Acta Neurologica Belgica

, Volume 119, Issue 1, pp 21–27 | Cite as

MicroRNAs in contusion spinal cord injury: pathophysiology and clinical utility

  • Fang Li
  • Mou-Wang ZhouEmail author
Review article


Spinal cord injury (SCI) in humans is a common central nervous system trauma. Pathophysiologically, SCI involves both primary and secondary damages. Therapeutically, targeting secondary damage including inflammation, neuropathic pain, apoptosis, demyelination, and glial reaction to promote functional benefits for SCI patients has long been considered a potential treatment strategy by neuroscientists and clinicians. As a type of small non-coding RNA, microRNAs (miRNAs) have been shown to play essential roles in the regulation of pathophysiologic processes of SCI and are considered to be an effective treatment method for SCI. Dysregulated expression of miRNAs is observed in SCI patients and animal models of SCI. Furthermore, miRNAs might also be used as biomarkers for diagnostic and prognostic purposes in SCI. Given contusion injury is the most clinically relevant type of SCI, this review mainly focuses on the role of miRNAs in the pathophysiology of contusion SCI and the putative utilization of miRNAs as diagnostic biomarkers and therapeutic targets for contusion SCI.


MicroRNAs Spinal cord injury Review 


Spinal cord injury (SCI), prevalent in young patients, is a common central nervous system (CNS) trauma with a high incidence, a high disability rate and a high mortality [1]. As estimated, there were approximately 2.5 million patients worldwide, and more than 130,000 patients being newly found annually [2]. To date, there is no effective treatment method for SCI, and although many therapies have been explored clinically, the efficacy of them is limited [3]. Therefore, it is necessary for neuroscientists and clinicians to explore new ways to treat SCI. At present, multiple studies indicate that many microRNAs (miRNAs) participate in pathophysiologic processes of SCI, with roles described in inflammatory, apoptosis, demyelination and so on [3, 4, 5]. MiRNAs are small non-coding RNAs, which mainly participate in regulating gene expression after transcription [6]. Recent reports show that expression of approximately 20–30% of human protein-coding genes is regulated by miRNAs [7]. These characteristics imply that miRNAs may be potential therapeutic targets for SCI. Given the fact that contusion injury is the most common type of SCI in clinical practice, we will mainly summarize the latest research advances of miRNAs in contusive spinal cord injury in this review.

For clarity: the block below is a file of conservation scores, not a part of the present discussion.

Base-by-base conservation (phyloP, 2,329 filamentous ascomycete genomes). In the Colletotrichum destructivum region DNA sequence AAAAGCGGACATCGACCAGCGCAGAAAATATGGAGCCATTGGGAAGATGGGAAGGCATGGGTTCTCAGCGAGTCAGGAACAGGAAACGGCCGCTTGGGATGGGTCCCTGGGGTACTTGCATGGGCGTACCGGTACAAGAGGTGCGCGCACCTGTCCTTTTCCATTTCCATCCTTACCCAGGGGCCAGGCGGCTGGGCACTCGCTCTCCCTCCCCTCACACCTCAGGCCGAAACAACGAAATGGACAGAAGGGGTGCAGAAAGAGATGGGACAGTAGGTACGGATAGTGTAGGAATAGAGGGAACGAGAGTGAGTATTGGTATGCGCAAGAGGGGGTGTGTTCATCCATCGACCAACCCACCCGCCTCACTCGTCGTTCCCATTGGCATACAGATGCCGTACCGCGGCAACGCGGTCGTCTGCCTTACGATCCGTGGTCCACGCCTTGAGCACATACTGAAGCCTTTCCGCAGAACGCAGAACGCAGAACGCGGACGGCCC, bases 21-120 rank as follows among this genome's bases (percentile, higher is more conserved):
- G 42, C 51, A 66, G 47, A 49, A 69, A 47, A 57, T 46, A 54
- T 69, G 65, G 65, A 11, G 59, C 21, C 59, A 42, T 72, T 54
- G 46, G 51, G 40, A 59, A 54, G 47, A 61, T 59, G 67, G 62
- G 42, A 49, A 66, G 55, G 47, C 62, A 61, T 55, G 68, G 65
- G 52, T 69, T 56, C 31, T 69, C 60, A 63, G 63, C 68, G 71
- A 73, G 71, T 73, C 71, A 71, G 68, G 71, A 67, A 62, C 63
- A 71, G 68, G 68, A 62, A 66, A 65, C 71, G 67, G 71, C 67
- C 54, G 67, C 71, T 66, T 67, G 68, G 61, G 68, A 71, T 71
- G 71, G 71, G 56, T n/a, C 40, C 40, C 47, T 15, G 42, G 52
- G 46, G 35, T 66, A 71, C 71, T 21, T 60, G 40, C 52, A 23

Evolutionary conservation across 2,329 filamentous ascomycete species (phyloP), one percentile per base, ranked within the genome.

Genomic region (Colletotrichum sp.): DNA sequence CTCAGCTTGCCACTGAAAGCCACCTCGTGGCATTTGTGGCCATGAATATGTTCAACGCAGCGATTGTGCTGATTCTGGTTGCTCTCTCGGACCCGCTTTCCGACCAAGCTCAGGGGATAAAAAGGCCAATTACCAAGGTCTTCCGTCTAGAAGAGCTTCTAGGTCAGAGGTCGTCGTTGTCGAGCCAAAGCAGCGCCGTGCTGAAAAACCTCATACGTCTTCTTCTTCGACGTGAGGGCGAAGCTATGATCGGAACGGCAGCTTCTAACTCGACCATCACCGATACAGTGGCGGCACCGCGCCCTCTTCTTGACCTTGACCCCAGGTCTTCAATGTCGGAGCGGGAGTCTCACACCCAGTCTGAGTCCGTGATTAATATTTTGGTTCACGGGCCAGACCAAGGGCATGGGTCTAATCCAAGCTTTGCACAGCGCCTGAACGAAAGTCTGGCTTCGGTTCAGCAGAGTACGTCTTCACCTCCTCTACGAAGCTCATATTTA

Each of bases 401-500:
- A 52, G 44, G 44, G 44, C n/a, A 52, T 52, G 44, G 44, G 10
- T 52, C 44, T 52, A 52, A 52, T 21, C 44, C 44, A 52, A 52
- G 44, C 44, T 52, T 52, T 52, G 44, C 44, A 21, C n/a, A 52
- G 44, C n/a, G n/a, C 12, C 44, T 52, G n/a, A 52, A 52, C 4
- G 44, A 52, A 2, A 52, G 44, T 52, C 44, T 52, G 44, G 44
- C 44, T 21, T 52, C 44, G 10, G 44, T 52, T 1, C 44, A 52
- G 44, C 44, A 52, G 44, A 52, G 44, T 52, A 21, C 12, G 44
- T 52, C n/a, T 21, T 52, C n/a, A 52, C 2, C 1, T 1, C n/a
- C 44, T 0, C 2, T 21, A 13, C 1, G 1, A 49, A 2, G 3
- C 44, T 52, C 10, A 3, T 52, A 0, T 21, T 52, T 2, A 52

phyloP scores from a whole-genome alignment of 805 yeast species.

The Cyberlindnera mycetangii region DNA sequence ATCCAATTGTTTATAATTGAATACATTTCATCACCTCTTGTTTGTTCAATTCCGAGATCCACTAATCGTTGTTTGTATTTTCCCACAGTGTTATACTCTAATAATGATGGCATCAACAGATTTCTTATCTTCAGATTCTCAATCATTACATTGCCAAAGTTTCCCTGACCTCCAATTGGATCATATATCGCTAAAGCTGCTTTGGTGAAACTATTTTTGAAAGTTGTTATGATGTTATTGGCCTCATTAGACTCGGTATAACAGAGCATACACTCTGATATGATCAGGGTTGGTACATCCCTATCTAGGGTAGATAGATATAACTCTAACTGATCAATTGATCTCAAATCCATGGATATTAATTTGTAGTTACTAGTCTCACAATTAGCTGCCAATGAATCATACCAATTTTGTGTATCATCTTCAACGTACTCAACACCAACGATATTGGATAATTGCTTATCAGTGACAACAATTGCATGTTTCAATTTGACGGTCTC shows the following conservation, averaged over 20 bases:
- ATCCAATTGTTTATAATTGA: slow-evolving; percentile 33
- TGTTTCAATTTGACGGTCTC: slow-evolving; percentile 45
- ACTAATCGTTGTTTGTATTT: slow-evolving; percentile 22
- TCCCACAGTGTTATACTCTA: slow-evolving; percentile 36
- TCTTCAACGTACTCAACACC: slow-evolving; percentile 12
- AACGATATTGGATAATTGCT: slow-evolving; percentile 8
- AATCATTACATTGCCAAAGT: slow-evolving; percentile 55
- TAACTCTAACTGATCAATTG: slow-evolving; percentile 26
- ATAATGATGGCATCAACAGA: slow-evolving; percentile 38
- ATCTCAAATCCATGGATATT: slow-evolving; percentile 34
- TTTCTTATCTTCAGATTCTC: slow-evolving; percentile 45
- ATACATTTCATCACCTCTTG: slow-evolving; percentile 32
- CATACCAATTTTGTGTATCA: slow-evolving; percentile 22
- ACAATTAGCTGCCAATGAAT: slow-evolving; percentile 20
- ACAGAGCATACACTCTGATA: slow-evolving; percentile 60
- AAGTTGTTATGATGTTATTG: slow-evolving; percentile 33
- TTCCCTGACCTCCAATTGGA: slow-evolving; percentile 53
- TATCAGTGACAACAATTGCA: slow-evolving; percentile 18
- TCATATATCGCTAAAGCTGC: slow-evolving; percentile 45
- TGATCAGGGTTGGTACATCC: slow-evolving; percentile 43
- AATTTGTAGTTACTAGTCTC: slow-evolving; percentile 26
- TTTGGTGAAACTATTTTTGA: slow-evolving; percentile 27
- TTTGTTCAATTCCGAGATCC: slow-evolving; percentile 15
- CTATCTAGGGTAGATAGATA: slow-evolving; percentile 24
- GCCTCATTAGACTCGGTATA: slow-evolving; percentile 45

MiRNAs in spinal cord

To better understand the changes in expression levels and the corresponding regulatory functions of miRNAs after contusion SCI, it is necessary to clarify how miRNAs work in normal spinal cord. Indeed, miRNAs are highly expressed in the mammalian CNS, including the spinal cord [8]. Previous reports suggest that approximately 77% of identified mature miRNAs are expressed in the adult rat spinal cord, and a large number of miRNAs are also found in the spinal cord of adult mouse [9, 10]. Furthermore, experimental data indicate that some miRNAs are specific to a given cell type [8]. For example, miR-124 and miR-128 are preferentially expressed in neurons, miR-23 is restricted to express in astrocytes, and miR-219 is specialized for oligodendrocytes [11, 12]. Moreover, miRNAs play important roles in every aspect of spinal cord function, involving in neural development, neurogenesis, glial differentiation and so on. For instance, experimental overexpression or inhibition of miR-219 has demonstrated its essential role in oligodendrocyte differentiation, whereas overexpression of miR-381 promotes cell proliferation of neurocytes via suppressed Hes1 expression [13, 14]. In addition to their role in the normal spinal cord, a great number of evidences indicate that miRNAs dysregulation is implicated in contusion SCI [15].

MiRNAs and contusion SCI

Altered miRNA profiles in contusion SCI